Do you have moments like this? If so, what do you do to overcome them?


24 July 2010

Jalie 2561: Part 1 (fitting the front)

I am still on the hunt for good fitting pants. As with woven blouses, I've tried a number of patterns. Up to now, my favourite pants pattern was Vogue 8157. Having made several versions, I could not shake the thought that something was not quite right about the fit. The last pair I made fit terribly and have since been donated to charity.

I came upon Jalie 2561 after meeting a lady named Marie at PR Weekend in Montreal.

We were both amazed at the similarities in our hips, thighs, and legs. She told me that this pattern fit well with minimal alterations. So, naturally, I had to try it.

I am the self-proclaimed muslin queen. I will make a muslin...no...several muslins before I cut into my fashion fabric. Instead of using regular cotton muslin, I dug through my need-to-get-rid-of fabric and found a medium-weight polyester fabric with 1" pinstripes. Why I had four yards of this stuff is a mystery. But, it proved to be quite useful in making the muslin.

I traced and cut a straight size W according to the measurement at the fullest part of my hips. Before sewing the muslin, I removed 3 inches of length for my height. The pinstriped fabric helped to reveal several problems:
  • the pinstripes were not vertical along the front of my thighs; instead, they curved toward the inseam
  • the side seam was not perpendicular to the floor
  • the back showed diagonal wrinkles pointing toward the inseam
  • the pants were tight across the fullest part of my thighs
  • the area near the waist seam appeared to be too long
I roller skate, run, bike, and lift weights a lot and, as a result, have very full front thighs. This causes a problem because pants and skirts often get hung up on my thighs. The pattern as drafted did not have enough room to accommodate this fullness.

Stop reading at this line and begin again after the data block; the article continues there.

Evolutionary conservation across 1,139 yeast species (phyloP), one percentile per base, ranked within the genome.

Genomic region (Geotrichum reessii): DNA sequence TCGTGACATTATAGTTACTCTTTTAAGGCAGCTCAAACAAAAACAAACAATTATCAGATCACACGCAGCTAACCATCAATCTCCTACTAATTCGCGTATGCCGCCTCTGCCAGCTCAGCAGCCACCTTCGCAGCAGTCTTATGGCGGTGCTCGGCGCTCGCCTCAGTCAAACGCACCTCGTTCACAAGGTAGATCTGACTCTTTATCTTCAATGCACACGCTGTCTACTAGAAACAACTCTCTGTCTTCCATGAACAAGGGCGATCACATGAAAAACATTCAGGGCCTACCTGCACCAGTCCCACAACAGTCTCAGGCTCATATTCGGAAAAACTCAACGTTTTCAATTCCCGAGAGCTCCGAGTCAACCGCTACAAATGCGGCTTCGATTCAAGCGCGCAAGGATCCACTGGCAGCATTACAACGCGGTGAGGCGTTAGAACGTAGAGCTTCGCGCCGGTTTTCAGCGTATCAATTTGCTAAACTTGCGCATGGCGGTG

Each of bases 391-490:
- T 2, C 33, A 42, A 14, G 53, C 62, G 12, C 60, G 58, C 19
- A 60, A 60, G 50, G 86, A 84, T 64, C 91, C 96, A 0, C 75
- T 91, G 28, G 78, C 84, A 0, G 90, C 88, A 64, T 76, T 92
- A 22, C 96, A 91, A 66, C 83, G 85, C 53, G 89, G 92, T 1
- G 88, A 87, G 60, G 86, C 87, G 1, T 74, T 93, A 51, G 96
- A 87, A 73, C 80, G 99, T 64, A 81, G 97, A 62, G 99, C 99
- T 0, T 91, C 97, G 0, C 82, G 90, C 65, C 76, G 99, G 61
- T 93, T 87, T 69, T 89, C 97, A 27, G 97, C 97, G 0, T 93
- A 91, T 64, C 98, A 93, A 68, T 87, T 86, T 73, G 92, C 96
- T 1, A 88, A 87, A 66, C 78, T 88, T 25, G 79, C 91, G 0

To determine just how much room I needed, I cut the muslin (on both legs) vertically along one of the pinstripes. The vertical cut begins about an inch or so below the waistband seam and stops just above the knee.

When I did this, everything literally fell into place. The side seam was now perpendicular to the floor and most (not all) of the back wrinkles went away. I am no expert pants fitting, but I think the back wrinkles were caused by the front borrowing fabric from the back to accommodate the front thigh fullness. Maybe this is why all the pull happened at the inseam.

I measured the spread created by the cut to be about 1 3/8 of an inch. I transferred this adjustment to the pattern by using a method similar to the full bicep alteration. The idea is to create vertical and horizontal space in the shape of a diamond. Here's what I did:

1. Draw a line parallel to the grainline from the waistband seam all the way down to the hem. (If your grainline is the line you want to use, draw a second line parallel to this and use this new line as your grain.)

2. Since the alteration affects only the thigh area, I divided the front into two pieces: an upper and lower half. Draw a line perpendicular to the grainline about an inch or so above the knee. On the upper half, draw another line perpendicular to the grainline about an inch or so below the crotch point. Mark the seam allowance at the end of each line drawn.